Getting to Coron and Malcapuya Island
Arrange an aircraft flight from Manila to Busuanga. From Busuanga Airport, get on a van bound for the town of Coron. This be about a 45 drive after landing. Boat rentals and boat operators for island-hopping and trips to Malcapuya Island are available at the town proper of Coron.
Remote Island of the Sorsogon Region: Calintaan’s Subic Beach
Found towards the far southernmost tip of Luzon Island is the Sorsogon and Matnog region. Go a little further south and you’ll find the remote islands of Calintaan and Tikli Islands. The Matnog/Bulusan region of Luzon features many great tourist spots including the majestic Mount Bulusan volcano, Bulusan Lake, Miliga-biga Beach, San Benon hot springs, Masacro mineral springs and more. Calintaan Island has a total land area of 363.6 hectares with beach area in about the 19 hectares range. There is a lagoon with a total area of 20 hectares on the west side. The lagoon will accommodate small yachts and sailboats. On Calintaan Island you’ll find a pretty pink sand beach called Subic Beach. No, not anything like the Zambales Subic Beach, this one is much more remote and without all the tourists and commotion. Because of its extreme southern Luzon proximity, the area is considered by many to be the springboard to the Visayas and to the rest of the Southern Philippines. The pink color of the sand on this beach is due to the pulverized red coral particles mixed with the white sand. The pink sands beach of Harbour Island in the Bahamas and Elafonisi Beach in Crete are additional examples of other pink sand beaches elsewhere in the world. The Philippines can be proud that Subic Beach enjoys such a rare display of nature’s uniqueness. This island offers a great backpacking adventure with lazy nights under the stars laying on a truly unique pinkish beach. Besides the beach, a can’t-miss experience on Calintaan Island is the Juag Fish Sanctuary. This is a private fish breeding project with a few surprises. You will get to see a 10-year-old aggressive milkfish and a huge lapu-lapu amongst many others at the sanctuary. Visitors to the fish sanctuary can participate in and enjoy feeding schools of colorful fish and experience exotic marine life of all types. This hatchery is used for export by the owners for exotic fish buyers worldwide. You can also hang-out at the sanctuary in little native shanties on bamboo stilts in the middle of the lagoon surrounded by the many fish, gorgeous hills and ocean views. Prior to staying on Calintaan or visiting Subic Beach, you are required to register at the Municipal Tourism Office in Matnog and pay a small entrance fee for each person plus an even smaller environmental cleanup fee per group. There is a Municipal Tourism Code to be enforced while traveling in the region and on the island. Be sure you know the rules prior to your adventure. This island actually has electricity and even a mobile signal, so you won’t feel so isolated and out of touch with the civilized world. Small nipa huts are available for overnight stays from the island caretakers. You’ll be able to get away with a night’s stay including the electricity and toilet usage for under php 1000.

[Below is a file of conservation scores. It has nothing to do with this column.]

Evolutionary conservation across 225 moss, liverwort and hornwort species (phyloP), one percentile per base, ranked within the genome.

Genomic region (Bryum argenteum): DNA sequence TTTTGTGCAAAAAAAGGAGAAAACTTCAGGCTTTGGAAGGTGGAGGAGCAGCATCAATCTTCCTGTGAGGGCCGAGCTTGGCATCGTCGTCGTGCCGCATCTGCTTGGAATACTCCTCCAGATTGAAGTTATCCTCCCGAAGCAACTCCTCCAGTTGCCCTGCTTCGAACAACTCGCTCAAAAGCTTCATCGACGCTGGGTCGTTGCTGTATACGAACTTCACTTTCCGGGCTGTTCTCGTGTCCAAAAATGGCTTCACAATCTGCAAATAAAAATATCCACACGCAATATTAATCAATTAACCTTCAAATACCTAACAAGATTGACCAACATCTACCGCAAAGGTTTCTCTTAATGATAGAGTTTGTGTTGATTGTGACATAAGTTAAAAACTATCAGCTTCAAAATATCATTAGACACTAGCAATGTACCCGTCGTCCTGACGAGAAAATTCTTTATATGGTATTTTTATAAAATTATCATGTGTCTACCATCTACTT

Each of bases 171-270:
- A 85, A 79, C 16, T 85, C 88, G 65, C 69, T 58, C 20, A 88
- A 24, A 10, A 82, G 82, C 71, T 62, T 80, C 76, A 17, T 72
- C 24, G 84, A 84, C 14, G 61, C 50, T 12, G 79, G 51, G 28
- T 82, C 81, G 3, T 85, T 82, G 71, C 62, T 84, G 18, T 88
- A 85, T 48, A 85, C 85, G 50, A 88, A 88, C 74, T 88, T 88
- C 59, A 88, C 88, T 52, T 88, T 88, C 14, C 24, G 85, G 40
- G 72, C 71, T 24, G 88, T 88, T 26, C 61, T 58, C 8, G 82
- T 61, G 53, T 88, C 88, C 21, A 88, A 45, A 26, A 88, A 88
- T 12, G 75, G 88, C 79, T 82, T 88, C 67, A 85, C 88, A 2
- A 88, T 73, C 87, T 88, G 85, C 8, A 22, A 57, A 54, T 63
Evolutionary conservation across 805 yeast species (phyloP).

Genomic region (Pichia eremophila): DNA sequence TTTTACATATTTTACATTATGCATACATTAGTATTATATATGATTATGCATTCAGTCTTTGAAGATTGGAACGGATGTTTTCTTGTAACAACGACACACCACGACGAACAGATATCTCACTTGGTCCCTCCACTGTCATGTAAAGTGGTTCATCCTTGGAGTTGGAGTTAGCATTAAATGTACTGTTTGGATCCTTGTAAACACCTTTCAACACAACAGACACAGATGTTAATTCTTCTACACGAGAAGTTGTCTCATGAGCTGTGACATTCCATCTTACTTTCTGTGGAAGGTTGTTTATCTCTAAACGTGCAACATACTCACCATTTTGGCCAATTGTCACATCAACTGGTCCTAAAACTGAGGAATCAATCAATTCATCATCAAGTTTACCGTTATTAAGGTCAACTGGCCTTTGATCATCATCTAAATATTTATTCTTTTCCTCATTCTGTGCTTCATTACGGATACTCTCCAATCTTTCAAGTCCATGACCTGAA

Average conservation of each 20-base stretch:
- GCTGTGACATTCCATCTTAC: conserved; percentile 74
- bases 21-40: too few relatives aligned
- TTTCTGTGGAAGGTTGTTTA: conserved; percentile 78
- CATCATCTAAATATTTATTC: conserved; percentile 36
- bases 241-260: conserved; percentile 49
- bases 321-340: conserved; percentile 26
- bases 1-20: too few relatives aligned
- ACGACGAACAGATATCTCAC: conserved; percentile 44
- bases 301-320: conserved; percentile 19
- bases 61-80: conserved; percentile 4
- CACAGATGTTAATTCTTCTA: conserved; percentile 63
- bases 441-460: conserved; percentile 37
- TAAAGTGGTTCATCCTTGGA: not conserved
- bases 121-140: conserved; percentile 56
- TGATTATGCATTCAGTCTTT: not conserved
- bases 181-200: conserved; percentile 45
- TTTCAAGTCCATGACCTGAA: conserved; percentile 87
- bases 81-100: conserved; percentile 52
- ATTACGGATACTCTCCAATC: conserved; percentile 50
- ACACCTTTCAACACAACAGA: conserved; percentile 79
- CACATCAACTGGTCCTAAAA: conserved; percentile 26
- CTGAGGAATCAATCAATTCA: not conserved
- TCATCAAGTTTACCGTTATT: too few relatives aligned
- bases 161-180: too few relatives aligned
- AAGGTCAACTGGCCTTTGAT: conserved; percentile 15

Getting to Matnog, Sorsogon, Calintaan Island, Subic Beach
You can either take a very long bus trip (13 to 15 hours) or fly a Cebu Pacific plane for under an hour to Legazpi City. Once in Legazpi City, you have to take another bus to Daraga-Matnog, which will take 4 hours. Be prepared, there is no air conditioning on this bus service. The bus drops you off at the Matnog public market. You can usually get a tricycle to take you to from the Daraga-Matnog bus terminal to the Port of Matnog. From Matnog’s port, Calintaan Island is just 30-40 minutes away. You can charter a small outrigger boat that will take you directly to the island. Rates will vary depending on whether you want to go island hopping or if you’re going to be staying overnight or not.